Since the start of the COVID-19 pandemic, the World Health Organization estimates there have been 528 million cases worldwide and around 6.3 million deaths. To decrease rates of transmission and death, scientists have looked for ways to fight SARS-CoV-2, the virus that causes COVID-19. They developed a new type of mRNA vaccine within two years after the start of the pandemic, but this vaccine has some limitations.
One limitation of the mRNA vaccine is that its protection against COVID-19 begins to decline after 3 months, so people need subsequent booster shots. mRNA vaccines are also difficult and expensive to transport because they have to be stored in special freezers below -80°C (-112°F). In addition, children make up nearly 20% of COVID-19 cases, but a safe and effective mRNA vaccine for children does not yet exist.
A team of researchers from The Ohio State University set out to create a new COVID-19 vaccine that is as effective as the mRNA vaccine, but without these drawbacks. They started by looking at what has worked well in the past. The MMR (measles /mumps /rubella) vaccine has been widely used since the 1960s and is one of the safest and most effective vaccines ever developed. The vaccine is so safe that the first dose is generally given to children 9 to 15 months of age, with boosters months later.
To develop a mumps-based COVID-19 vaccine, the researchers took the genome of the mumps virus and inserted a gene that would allow it to make a protein spike that is found on the surface of the SARS-CoV-2 virus. This protein spike is used by the immune system like a flag. When immune cells in the body recognize this flag, they tell the immune system to attack the invading virus. By attaching the protein spike to the mumps virus, the body can learn to recognize what an actual SARS-CoV-2 virus looks like and build immunity to it, like a training exercise for the immune system.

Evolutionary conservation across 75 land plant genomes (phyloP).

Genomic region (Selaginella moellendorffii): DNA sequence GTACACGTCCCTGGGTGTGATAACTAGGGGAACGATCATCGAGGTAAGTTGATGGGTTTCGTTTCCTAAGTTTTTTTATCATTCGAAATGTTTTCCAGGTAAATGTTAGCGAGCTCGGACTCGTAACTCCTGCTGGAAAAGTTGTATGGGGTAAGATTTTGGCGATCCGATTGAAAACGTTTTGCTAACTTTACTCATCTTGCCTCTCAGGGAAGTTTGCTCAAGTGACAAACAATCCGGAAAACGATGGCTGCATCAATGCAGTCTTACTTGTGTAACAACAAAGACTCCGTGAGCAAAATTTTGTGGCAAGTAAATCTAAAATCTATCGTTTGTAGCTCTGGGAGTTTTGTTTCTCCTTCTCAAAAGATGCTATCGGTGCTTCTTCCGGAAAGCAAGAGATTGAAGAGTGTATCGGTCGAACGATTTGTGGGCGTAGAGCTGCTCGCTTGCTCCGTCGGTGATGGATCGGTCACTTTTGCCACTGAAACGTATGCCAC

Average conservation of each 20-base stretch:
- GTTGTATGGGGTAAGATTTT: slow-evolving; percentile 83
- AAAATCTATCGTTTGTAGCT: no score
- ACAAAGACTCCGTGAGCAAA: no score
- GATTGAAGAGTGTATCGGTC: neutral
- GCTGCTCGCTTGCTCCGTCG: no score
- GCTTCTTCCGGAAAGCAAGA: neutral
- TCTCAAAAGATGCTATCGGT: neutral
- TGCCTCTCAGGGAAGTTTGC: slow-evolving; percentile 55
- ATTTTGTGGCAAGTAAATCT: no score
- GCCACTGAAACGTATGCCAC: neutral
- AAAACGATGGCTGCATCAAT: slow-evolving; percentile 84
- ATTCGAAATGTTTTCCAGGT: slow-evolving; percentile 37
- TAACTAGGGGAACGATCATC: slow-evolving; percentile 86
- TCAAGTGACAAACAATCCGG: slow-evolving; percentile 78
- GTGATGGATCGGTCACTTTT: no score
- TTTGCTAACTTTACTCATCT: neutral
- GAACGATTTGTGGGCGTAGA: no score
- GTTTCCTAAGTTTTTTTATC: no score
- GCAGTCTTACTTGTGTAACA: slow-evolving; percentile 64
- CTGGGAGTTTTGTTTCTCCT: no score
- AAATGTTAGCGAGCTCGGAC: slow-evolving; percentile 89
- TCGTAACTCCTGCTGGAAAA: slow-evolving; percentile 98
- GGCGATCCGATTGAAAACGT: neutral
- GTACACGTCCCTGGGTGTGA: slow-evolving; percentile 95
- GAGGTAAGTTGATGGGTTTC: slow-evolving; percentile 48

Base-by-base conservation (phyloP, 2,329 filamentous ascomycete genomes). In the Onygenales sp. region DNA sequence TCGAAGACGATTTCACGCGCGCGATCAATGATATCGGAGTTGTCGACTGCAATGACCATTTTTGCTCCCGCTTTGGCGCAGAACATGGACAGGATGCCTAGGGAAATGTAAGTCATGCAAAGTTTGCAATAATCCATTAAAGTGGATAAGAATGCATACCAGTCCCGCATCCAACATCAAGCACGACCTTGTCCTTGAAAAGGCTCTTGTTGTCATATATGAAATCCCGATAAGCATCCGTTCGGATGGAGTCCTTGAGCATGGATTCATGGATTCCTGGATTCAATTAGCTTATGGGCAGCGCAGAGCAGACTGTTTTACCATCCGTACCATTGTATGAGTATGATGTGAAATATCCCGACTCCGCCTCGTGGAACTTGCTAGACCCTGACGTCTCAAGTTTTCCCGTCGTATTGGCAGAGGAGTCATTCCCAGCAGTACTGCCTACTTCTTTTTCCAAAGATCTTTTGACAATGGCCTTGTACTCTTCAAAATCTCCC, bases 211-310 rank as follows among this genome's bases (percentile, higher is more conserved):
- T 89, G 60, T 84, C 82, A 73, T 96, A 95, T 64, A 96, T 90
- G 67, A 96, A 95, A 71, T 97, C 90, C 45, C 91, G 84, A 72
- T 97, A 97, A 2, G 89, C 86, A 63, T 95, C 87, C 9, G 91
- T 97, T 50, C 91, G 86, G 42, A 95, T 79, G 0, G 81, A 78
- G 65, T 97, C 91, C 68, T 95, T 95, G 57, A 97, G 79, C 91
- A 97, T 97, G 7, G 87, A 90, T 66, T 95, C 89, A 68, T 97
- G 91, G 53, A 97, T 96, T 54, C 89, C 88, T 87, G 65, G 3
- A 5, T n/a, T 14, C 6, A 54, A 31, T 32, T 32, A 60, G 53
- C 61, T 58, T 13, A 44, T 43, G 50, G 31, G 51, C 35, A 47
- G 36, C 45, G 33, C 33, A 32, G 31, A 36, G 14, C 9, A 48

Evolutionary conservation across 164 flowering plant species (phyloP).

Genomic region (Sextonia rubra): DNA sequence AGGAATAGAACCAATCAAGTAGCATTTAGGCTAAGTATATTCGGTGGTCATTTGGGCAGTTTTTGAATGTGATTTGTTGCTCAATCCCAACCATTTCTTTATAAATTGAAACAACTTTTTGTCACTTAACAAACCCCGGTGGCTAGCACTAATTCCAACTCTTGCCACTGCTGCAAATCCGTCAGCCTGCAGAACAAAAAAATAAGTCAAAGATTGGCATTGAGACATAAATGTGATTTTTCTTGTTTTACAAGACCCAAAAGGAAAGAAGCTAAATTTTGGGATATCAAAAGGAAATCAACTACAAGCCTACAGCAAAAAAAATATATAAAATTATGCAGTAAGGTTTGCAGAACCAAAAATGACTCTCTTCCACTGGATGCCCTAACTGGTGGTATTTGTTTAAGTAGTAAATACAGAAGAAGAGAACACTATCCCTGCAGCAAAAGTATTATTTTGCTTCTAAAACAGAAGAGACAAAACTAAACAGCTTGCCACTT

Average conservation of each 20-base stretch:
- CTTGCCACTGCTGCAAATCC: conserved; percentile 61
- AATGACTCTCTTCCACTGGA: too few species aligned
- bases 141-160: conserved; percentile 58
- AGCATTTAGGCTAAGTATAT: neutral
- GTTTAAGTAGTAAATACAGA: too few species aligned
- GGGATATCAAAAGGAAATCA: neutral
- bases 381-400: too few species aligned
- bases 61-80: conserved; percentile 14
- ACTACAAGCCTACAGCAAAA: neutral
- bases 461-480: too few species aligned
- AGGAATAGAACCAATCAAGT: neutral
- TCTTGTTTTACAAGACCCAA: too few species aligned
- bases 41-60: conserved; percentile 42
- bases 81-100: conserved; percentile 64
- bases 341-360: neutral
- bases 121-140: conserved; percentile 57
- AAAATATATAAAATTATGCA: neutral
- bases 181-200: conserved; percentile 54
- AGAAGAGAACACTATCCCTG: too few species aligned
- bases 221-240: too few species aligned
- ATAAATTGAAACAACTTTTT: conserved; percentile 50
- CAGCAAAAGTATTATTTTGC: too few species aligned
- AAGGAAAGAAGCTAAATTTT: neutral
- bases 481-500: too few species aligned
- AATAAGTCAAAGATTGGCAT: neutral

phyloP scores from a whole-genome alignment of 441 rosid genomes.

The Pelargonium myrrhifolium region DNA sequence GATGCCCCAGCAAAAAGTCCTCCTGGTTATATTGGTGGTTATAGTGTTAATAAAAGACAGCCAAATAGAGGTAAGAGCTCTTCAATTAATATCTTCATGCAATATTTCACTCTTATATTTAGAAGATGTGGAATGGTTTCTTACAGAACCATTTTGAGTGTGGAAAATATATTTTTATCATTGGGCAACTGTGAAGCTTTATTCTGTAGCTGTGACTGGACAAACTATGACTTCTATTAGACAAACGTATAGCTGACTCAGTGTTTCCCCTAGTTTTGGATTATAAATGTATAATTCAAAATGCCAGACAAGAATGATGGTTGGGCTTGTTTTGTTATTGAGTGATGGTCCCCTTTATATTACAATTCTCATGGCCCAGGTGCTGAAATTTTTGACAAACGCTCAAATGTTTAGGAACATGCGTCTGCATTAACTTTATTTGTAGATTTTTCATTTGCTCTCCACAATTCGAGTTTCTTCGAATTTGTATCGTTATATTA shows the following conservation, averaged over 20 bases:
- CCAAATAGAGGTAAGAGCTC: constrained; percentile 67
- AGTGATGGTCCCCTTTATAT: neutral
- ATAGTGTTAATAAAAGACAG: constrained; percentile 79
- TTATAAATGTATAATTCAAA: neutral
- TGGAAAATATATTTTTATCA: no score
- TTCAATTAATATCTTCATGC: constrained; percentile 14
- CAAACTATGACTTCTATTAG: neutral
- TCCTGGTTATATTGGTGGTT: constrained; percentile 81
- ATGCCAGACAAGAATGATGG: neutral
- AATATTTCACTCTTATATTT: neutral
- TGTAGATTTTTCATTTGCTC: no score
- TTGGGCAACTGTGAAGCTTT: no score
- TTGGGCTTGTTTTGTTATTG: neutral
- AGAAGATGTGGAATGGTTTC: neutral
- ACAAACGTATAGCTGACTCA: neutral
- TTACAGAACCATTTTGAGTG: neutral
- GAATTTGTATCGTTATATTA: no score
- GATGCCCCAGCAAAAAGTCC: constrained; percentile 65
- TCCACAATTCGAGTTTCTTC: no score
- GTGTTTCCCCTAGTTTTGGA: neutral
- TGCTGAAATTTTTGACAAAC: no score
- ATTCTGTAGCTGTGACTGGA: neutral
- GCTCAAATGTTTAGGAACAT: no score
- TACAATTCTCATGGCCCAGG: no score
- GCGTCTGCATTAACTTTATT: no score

To determine the effectiveness of the new vaccine, the researchers conducted several tests. They started with specialized laboratory mice that are more susceptible to viral infections than humans. The researchers injected these mice with either the new mumps-covid vaccine (rMuV) or the regular MMR vaccine as a control. After 2 weeks, the scientists gave the mice boosters with another round of either the rMUV vaccine or the control.
The team found that 5 to 7 weeks after vaccination, the mice with the rMUV vaccine had more COVID-19 antibodies than those that received the regular MMR vaccine. The antibodies act like soldiers and cling to the proteins on the COVID-19 virus. The more antibodies you have, the easier it is for immune cells to recognize a virus and attack it.
In week 7, the researchers infected both mice groups with SARS-CoV-2. They checked each mouse’s fur and weight to see if they were sick – rough, unkept fur and a loss in weight signified that a mouse was sick. Mice injected with the rMUV vaccine showed no signs of sickness, while the control group showed a loss in weight and unkept fur. The research team interpreted this difference to mean that their mumps-based COVID-19 vaccine was working.
Four days after the viral challenge, the researchers killed the mice, and collected their lung tissue. They found that the mice that were given the rMUV vaccine had untraceable amounts of SARS-CoV-2 in their lungs, while the control group had high amounts of SARS-CoV-2. The scientists interpreted these results as showing that the vaccine provided complete protection against SARS-CoV-2. Not only did the rMUV vaccine group show no signs of sickness, but their lungs showed no trace of the virus.
The team concluded that the rMUV vaccine had completely immunized the mice against the SARS-CoV-2 virus. It also reduced virus levels in similar experiments with hamsters. This vaccine is easier to store than the mRNA vaccine, and is safe and effective for everyone, even children.
The scientists indicated that these experiments are only a first step in the sequence of trials that are needed before the vaccine can be administered to humans. However, they suggested that the mumps-based SARS-CoV-2 vaccine could one day be incorporated into the existing MMR vaccine in a quadruple vaccine cocktail to simultaneously fight against COVID-19 and other childhood viruses.